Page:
I have been baking French Macarons for a while now and I have since passed the "getting feet stage" to the "no hollow macs stage" that plague all macaron bakers alike. (Woohoo!)
My problem now are my macs interior.
They are slightly uncooked and they stick to my silpmat when I take them off.
My main problems are sticky bottoms/uncooked insides/browned tops/browned feet
I have been baking them at different temperatures and cooking time and these are the notes I have taken within each batch.
Cooked at 305 F for 12 minutes
Very sticky bottom
Cooked at 305 F for 14 minutes
Slightly sticky bottomw
Slightly uncooked insides
Very browned tops
Feet are brown and crunchy while the middle of shell is moist
Cooked at 300 for 16 minutes
Slightly uncooked shells
Cooked at 300 F for 18 minutes
Slightly sticky bottom
The feet is brown and crunchy while the middle shell is soft
Cooked all the way
Cooked at 295 F for 23 minutes
No sticky bottom (yay!)
Cooked all the way (yay!)
Very browned tops
The feet is brown and crunchy while the middle is softer
So there you are. And please don't say that my Silpmat may be dirty because that wast he first thing I thought about and I vigorously cleaned it for the next batch.
I would also like to note that I do not know if my oven is a convection oven or not. There are electric rods on both the top and bottom of the oven so please don't recommend double panning cause I've done that. Also, the macs closest to the oven door are much stickier on the bottom than those at the far back. I tried keeping the oven door slightly ajar but the timer would stop and I would have to close it for the baking to continue.
Slightly browning I can slightly handle ... slightly ... actually no I cannot. But, I would rather have a crunchier mac than a moist uncooked one. But I really want to get rid of the fact that on the bottom of the shell, the feet is brown and you can see that the outer part of the shell (not the dome, but the bottom) is crunchy and brown while the insides are soft and airy. I really hate that.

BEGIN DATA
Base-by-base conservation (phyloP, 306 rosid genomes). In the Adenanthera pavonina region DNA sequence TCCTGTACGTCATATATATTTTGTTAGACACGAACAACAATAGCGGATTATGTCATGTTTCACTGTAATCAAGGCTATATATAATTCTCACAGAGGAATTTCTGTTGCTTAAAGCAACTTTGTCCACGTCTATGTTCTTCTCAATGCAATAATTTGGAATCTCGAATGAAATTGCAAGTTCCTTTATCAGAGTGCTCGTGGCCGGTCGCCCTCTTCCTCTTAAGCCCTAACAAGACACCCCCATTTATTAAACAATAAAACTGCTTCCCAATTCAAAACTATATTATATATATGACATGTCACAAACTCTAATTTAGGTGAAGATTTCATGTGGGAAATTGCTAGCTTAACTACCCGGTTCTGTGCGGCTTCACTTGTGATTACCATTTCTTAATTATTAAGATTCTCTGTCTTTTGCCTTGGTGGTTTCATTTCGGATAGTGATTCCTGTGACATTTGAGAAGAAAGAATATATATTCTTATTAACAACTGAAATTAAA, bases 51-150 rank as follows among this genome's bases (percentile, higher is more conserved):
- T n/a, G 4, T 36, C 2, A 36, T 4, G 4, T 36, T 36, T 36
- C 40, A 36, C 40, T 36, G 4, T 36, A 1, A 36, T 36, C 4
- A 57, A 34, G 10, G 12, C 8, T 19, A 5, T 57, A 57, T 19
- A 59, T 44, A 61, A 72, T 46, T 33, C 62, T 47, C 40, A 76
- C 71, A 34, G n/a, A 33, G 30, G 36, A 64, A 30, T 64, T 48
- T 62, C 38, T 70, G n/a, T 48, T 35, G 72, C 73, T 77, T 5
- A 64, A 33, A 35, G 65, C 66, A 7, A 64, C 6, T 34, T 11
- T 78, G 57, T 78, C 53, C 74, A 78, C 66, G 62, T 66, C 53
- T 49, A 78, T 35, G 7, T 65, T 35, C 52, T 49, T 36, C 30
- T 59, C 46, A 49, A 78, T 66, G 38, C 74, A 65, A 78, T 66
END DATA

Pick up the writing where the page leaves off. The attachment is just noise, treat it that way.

So from the information I have given, how should I fix this problem?? Please help, it's driving me nuts.
My oven is Whirlpool Gold. The 2 door one with the microwave on top and oven on the bottom. I don't know what year.
PLEASE HELP ME
I'm not really answering your question, but please see tips 8, 9, and 10 on this page:
Also, I don't think you have a convection oven, so half-way through baking, open the door and turn the pan around. That should take care of the difference in texture from the front to the back of the oven. It should also release some steam.
If they are too brown on top, I would try loosely covering them with foil for part of the time (e.g., put it on after you turn the pan around).
AI'm not sure if I can help you, but here's a few ideas. Every oven is so different, be reassured once you have determined your cooking time and temp for your oven, you will be able to stick to this well for the future. In my oven (electric convection) I cook my macaroons for precisely 14 mins at 170 deg Celcius. I know they are cooked when I give a shell a little twist and it holds to its foot.
A 23 minute bake time seems very long for a macaron, but it depends on their size. I only use 25 minutes-ish when I'm baking mega-macaroons for a plated dessert - eg, some that are 10cm in diameter. Then baby 2-3cm shells get 10-12 mins and regular 4cm shells get 14 mins.
When you say you double pan, do you leave the base pan in the oven to pre-heat, and then put your next tray of shells on top of this tray?
I also bake only one tray of macaroons at a time. This gives the most even colour and bake in a domestic oven. In a commercial oven I can get 6+ trays in at a time!
I actually find the french macaron method more unreliable than the Italian method in terms of shell structure. Perhaps give the Italian method a go - it seems to give a more consistent shell - no large internal cavities and better foot development.
Good luck, you're doing the right thing with your experimentation. Hang in there, the perfect macaron awaits!
I have a commercial convection and get the best results with high fan at 275 degrees for 12 minutes. I would take whichever outcome from above you are happiest with, and stick your trays in the freezer after baking to make peeling off the sheet easier.
Which oven rack are you baking them on? I would try dead center, and you may need to experiment with a higher temperature at first (like 325 or 350) and then turn down the oven after a few minutes to lessen the browning.